5. Enjoy

So there we have it, raspberry leaves, mother nature’s mercy.

I hope this helps you too. Let me know how you get on with your raspberry leaf tea!

~ Further reading ~

Super Seed Breakfast Bowl

Super Seed Breakfast Bowl


Super Seed Breakfast Bowl

My daily breakfast bowl – it’s sort of like yoghurt with granola, but on superfood ‘steroids’ and easier on the jaw. Recommended by my medical herbalist to reduce excess oestrogen, I added my favourite energy-enhancing, stress-relieving and hormone-balancing superfoods (optional).


Breakfast Bowl

Portion: 1


  • 250ml dairy-free yoghurt
  • 2 tbsp seeds (I use sunflower and sesame)
  • 1 tbsp chia seeds
  • Handful of berries
  • Small handful of almonds
  • 1/2 banana 


  • 1-2 teaspoons of psyllium hulls or slippery elm powder*
  • DIY Granola or toppings such as coconut flakes
  • Superfoods of choice such as bee pollen or goji berries.


  1. Ideally, soak the almonds overnight – but don’t let that stop you from having this today.
  2. You can blend some berries with the yoghurt if you’d like (I use frozen berries for blending and fresh for topping), though I enjoy plain yoghurt as it’s good for getting your taste buds attuned to less sugar. Pour your yoghurt into a bowl.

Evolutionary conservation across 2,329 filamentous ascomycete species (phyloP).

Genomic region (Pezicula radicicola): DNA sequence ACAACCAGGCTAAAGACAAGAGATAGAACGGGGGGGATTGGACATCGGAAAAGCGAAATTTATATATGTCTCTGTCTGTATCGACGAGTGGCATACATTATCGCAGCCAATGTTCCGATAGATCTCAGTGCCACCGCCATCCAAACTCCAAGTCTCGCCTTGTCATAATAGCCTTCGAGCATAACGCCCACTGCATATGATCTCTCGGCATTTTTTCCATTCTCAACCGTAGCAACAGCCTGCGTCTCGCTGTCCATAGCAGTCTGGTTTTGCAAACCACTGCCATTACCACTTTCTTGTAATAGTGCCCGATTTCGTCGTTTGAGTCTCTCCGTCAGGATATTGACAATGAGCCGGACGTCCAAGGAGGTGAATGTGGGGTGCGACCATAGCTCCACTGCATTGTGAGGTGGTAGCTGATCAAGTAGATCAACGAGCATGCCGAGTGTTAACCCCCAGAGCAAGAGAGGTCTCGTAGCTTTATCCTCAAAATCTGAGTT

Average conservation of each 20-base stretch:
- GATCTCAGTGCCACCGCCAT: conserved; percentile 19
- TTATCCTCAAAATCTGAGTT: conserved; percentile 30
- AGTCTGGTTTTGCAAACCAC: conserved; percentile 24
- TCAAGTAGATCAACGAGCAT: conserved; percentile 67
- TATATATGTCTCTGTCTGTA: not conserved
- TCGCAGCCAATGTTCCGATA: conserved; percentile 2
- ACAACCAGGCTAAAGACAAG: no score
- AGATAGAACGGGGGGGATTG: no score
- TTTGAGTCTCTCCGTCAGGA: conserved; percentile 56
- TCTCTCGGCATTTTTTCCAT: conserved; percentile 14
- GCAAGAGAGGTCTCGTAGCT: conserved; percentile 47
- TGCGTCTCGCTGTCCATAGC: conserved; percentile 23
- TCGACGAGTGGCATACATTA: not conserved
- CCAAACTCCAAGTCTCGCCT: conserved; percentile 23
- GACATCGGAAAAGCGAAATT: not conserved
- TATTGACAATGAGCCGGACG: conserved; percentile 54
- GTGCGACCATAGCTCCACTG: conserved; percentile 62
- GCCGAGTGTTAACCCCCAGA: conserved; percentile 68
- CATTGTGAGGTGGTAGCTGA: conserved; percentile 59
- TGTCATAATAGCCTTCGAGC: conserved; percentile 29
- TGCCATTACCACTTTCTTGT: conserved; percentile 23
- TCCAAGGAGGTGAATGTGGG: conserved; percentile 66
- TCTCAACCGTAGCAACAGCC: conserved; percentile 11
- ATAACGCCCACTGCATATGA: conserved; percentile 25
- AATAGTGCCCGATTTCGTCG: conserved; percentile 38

3. Coarsely grind the seeds, almonds (and psyllium hulls if you’re using them) and then add the ground mixture on top of the yoghurt. (You can use the grinding blade from your blender or coffee grinder.)
  4. Sprinkle any powder you are using (such as slippery elm and or superfood powders) over the ground seed mixture. 

    Serving suggestion: Top with fresh fruit or berries and any superfoods such as bee pollen and goji berries and consume with a turmeric/curcumin supplement.

Turmeric, or specifically curcumin extract, is renowned for its anti-inflammatory effects on the body. As turmeric is fat-soluble, optimise absorption by taking your turmeric or curcumin supplement with fat. This breakfast bowl contains healthy fats in the forms of yoghurt, nuts and seeds.

Health Notes

Digestive Goodness

If heavier foods make you feel fatigued, this is a lightweight option that is easy on the digestive system – in fact, don’t be surprised if it wakes up a sleepy digestive system (chia seeds I’m looking at you).


Deconstructed Smoothie

If you’re not keen on chugging a seed and superfood mash-up in smoothies, and I don’t blame you, this is an ideal alternative. Ground seed mix is much nicer to eat with yoghurt and the roughly chopped almonds add just enough crunch.